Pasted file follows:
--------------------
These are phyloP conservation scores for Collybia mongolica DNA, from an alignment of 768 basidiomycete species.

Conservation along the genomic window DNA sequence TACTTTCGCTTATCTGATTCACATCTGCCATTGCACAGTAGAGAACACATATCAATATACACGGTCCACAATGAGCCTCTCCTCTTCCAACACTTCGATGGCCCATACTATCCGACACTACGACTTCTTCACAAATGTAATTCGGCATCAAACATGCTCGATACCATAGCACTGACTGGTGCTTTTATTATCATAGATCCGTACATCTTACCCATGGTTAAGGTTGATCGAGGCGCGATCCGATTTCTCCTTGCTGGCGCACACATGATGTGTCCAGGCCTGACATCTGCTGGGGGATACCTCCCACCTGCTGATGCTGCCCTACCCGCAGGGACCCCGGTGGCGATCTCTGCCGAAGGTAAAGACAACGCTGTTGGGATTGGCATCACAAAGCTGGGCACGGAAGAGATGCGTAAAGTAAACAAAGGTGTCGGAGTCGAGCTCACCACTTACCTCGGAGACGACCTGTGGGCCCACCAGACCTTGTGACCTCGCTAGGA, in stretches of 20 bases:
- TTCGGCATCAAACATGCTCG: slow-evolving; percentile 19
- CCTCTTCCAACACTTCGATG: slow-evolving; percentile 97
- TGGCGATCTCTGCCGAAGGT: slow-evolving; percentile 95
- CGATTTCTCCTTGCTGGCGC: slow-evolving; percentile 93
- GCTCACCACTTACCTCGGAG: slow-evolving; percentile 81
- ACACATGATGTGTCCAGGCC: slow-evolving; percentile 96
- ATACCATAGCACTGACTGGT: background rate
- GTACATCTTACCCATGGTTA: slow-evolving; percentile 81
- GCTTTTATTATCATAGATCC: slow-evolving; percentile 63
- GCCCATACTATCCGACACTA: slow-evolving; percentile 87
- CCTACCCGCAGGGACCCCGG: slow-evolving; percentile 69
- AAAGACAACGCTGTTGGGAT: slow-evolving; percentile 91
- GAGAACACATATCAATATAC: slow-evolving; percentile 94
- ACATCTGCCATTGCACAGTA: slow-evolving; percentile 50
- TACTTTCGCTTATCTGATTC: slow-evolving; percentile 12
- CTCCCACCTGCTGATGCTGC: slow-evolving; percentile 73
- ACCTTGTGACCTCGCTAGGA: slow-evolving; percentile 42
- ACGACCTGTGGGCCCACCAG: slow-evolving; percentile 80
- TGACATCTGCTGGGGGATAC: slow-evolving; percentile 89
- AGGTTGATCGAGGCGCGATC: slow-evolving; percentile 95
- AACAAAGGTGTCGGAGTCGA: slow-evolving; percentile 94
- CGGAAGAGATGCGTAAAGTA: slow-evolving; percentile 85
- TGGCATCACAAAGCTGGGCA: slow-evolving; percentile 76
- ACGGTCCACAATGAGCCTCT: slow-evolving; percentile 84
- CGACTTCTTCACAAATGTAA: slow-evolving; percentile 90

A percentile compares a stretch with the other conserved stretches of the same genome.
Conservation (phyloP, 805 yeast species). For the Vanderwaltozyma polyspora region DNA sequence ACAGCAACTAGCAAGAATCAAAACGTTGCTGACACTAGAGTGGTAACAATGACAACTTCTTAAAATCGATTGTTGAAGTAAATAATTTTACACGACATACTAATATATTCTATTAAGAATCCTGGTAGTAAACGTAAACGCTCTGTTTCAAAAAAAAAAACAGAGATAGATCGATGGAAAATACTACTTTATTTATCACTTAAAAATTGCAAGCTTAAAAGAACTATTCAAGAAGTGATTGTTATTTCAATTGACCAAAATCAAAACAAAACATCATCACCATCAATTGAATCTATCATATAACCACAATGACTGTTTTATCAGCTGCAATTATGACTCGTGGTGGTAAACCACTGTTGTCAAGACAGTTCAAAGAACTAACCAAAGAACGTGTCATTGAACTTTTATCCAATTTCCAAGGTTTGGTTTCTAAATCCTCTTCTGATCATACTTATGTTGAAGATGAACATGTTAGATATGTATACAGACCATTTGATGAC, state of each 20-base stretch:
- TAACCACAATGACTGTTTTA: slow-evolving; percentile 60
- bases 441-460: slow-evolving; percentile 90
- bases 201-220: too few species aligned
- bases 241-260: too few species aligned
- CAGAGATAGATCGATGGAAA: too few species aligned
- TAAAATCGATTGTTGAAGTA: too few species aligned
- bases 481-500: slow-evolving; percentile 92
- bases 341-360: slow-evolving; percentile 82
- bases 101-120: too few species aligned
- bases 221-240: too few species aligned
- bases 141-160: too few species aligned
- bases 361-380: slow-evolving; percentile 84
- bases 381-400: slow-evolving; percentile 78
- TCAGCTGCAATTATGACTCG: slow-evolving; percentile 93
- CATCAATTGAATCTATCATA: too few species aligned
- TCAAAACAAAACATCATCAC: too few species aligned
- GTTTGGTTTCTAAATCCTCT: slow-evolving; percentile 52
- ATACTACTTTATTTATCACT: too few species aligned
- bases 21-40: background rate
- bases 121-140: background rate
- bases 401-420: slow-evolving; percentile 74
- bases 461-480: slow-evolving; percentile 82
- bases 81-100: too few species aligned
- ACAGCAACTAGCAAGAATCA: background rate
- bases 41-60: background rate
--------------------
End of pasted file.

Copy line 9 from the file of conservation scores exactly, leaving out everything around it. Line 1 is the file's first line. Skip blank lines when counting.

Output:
- ATACCATAGCACTGACTGGT: background rate